In his centenary year, it is meet to pay tribute to Kaifi Azmi, poet, lyricist, activist, member of the Communist Party and a fine self-professed secularist. In 1959 I saw the film Kaagaz ke Phool at least twice for the Waheeda Rehman scene where the song, sung by Geeta Dutt, written by Kaifi Azmi — waqt ne kiya kya haseen sitam — is played. It is poorly translated by Sumantra Ghosal in this volume. Simple lines like “Tum bhi kho gaye, hum bhi kho gaye/Ek rah par, chalke do kadam” have been rendered in translation as “Treacherous the path, quick to betray/You lost your way, I lost my way!” Where is there any mention of treachery or betrayal in the poet’s lines? The translation goes against the grain of the film. Things unravel in the movie because of circumstance, because of the manner in which life and fortune turn, not due to treachery or betrayal.
The volume contains a fine section on archival photographs. A short introduction tells us Kaifi Azmi, obviously hailing from Azamgarh, belonged to a land-owning family, quit Urdu and Persian studies to join the Quit India movement of 1942, joined the Communist Party and became a card-carrying member. He was a member of the Progressive Writers’ Movement. He went to Bombay and joined Ali Sardar Jafri and wrote for Qaumi Jang. Later of course he turned lyricist and made a name for himself.
Each translator has a section of poems which he has translated — Husain Mir Ali, Baidar Bakht, Sumantra Ghosal, Pritish Nandy and Sudeep Sen. There are two aspects to Kaifi Azmi the poet. There is the political-cum-mushaira poet, who is run-of-the-mill and pretty predictable. But the public was wahwahing this kind of poetry, just as they did the Balakote episode of recent memory.
This kind of syndrome generates a poem like ‘Ibn Maryam’, ‘Son of Mary’.
It starts with “Are you God/Or son of God?” Then starts the lambasting: of smugglers of bhang, ganja and liquor; an attack on machines, (he was leftist after all) a de rigueur line or two on Vietnam, and then the coup-de-grace, “Jesus, you need to mount the cross again”.
One should not be too harsh. A poet, or artist is a creature of his or her times, and slave to prevailing trends. Those were the days you picked up big and obvious subjects. Sahir Ludhianvi wrote on Taj Mahal.
I come from Sahir’s college incidentally. (He was expelled for falling in love with a Sikh girl). Kaifi Azmi also has a poem on the Taj and talks of inequality, has the same sentiment running through his piece as Sahir’s poem has.
The Progressive Writers Union was the undoing of quite a few talents. The authors had an agenda — a leftist one, which is better than the rightist one these days, but an agenda still. Poetry cannot be placed in a hamper — attack capitalists, zamindars and owners of industrial units. These writers were do-gooders. Now doing good may be good for Quakers, but not necessarily for poetry. In a poem ‘Somnath’, Kaifi blunders similarly. What can you write on Somnath? I too am an idol-worshipper, he says.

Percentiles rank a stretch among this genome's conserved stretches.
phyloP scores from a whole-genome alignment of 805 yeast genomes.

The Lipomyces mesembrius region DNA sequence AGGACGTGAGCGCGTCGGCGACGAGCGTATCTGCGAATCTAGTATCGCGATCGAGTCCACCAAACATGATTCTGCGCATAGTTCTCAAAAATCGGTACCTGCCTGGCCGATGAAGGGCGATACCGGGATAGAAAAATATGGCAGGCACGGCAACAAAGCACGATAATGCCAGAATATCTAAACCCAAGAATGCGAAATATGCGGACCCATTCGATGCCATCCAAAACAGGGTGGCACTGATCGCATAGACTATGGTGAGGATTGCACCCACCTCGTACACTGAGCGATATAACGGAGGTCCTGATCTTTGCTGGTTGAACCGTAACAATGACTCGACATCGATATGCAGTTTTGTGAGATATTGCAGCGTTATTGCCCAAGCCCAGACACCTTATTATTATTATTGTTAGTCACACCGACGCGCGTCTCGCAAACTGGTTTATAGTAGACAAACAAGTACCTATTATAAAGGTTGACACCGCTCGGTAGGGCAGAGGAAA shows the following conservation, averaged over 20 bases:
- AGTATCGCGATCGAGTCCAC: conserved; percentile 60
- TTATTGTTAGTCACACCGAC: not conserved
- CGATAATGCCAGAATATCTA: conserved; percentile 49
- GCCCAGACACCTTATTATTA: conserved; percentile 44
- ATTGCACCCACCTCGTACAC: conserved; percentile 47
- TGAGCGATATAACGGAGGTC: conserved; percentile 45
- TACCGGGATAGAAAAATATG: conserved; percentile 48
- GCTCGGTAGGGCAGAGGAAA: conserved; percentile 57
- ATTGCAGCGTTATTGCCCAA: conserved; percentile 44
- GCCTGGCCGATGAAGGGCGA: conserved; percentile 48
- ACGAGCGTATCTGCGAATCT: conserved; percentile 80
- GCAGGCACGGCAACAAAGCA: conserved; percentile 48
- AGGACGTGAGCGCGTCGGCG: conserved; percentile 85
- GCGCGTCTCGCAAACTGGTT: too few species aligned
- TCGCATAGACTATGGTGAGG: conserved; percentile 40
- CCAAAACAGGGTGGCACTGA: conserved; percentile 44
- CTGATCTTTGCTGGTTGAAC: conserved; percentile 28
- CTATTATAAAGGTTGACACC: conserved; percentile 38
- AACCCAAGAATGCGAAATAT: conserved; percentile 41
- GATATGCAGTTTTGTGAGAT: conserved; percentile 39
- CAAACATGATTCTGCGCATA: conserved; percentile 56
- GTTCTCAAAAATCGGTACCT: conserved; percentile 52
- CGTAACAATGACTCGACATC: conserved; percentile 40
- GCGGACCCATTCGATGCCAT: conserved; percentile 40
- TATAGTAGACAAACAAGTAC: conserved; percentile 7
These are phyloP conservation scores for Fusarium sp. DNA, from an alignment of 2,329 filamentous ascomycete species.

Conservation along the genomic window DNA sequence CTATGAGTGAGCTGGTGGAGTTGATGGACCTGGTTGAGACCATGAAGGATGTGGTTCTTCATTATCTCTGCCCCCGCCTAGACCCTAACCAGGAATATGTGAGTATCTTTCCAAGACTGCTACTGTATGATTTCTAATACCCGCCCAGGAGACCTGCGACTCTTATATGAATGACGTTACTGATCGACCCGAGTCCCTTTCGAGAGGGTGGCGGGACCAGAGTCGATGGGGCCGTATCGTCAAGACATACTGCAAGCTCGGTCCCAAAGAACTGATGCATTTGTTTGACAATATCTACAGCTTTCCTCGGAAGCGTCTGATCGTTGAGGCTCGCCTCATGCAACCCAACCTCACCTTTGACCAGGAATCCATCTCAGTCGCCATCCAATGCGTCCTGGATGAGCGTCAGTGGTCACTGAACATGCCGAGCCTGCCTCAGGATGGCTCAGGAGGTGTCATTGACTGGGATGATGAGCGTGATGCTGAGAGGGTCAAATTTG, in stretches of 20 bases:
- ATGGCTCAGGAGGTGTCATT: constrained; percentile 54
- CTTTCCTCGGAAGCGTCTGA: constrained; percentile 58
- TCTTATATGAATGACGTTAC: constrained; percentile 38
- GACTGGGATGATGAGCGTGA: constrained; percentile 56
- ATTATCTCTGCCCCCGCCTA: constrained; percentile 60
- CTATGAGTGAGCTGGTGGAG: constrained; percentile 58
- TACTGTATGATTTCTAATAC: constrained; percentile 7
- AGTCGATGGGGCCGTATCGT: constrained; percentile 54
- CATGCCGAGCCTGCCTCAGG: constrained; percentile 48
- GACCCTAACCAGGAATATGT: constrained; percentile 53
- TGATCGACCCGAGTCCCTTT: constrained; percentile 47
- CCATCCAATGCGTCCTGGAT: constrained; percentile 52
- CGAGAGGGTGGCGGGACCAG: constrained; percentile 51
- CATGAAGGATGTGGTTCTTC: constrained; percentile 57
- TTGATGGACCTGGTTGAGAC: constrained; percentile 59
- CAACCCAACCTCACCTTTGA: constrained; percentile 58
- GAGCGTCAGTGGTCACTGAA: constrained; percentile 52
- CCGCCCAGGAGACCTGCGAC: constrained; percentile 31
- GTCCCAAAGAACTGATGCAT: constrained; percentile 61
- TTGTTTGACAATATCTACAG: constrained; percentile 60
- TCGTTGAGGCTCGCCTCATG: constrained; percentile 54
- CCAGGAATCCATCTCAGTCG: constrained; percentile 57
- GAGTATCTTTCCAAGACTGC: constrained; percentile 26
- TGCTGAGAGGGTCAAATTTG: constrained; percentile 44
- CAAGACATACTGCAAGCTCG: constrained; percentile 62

A poem brimming with righteousness falls flat. He has a poem on unemployment (‘Bekari’), equally flat. There is a poem on ‘Womankind’ — has to be a disaster. Write on a flesh-and-blood woman, not the feminine in abstract.When Kaifi brings satire to the table, the poems light up. ‘Doosra Banwas’, the ‘Second Exile’, starts on December 6. Ram has hardly washed his feet in the river Saryu when he notices the goons in his house. No point going on, read the poem, as Ram leaves Ayodhya.
This kind of a poem should be in school anthologies, but people like Dina Nath Batra, who had Wendy Doniger’s The Hindus banned, ruled the roost with a certain HRD minister.
Some poems stand out in translation. For instance, Baidar Bakht has translated ‘Wasiyat’ (‘My Will’) or Sumantra Ghosal’s rendering of ‘Dayira’. Sudeep Sen uses two words, when one would do.
For instance, in the poem ‘Two Nights’, the first two lines run as follows: “Jumbled-confused emotions, ask not about them/Scared-frightened favours, ask not for them.”
A single word, “jumbled”, and in the second line, “scared”, would have sufficed and the inversions grate on the ear — “ask not”. These don’t read like lines from a poem.
Pritish Nandy’s renderings sound good in the target language, but both he and Sen don’t know a lot of Urdu. Nandy also takes liberties and skips over lines. In the well-known poem, ‘Anarchy’, an excellent line like “dimag pichle zamane ki yadgaar sa hai” finds no mention in the translation.
It is in his personal poems, love poems, that the music comes out and the poet Kaifi stands out. Most of these poems in this volume have been translated by Sudeep Sen, the best translations in the book. Poems like ‘Tabasum’, ‘Hosla’, ‘Do Rathen’, ‘Doosra Toofan’ (Second Storm) are fine poems. The poem, ‘Mashviren’ (‘Advice’), is rendered excellently by Sen.
But the publisher or Sudeep himself need to be circumspect with the usual eulogistic description of Sudeep Sen as “widely recognised as a major new generation voice in world literature”. In a poetry volume by Sen, this kind of a blurb may pass (though some fellow writers may smile) but this has no place in a book on Kaifi Azmi on his centenary celebration.
The writer won the Commonwealth Poetry Award for Asia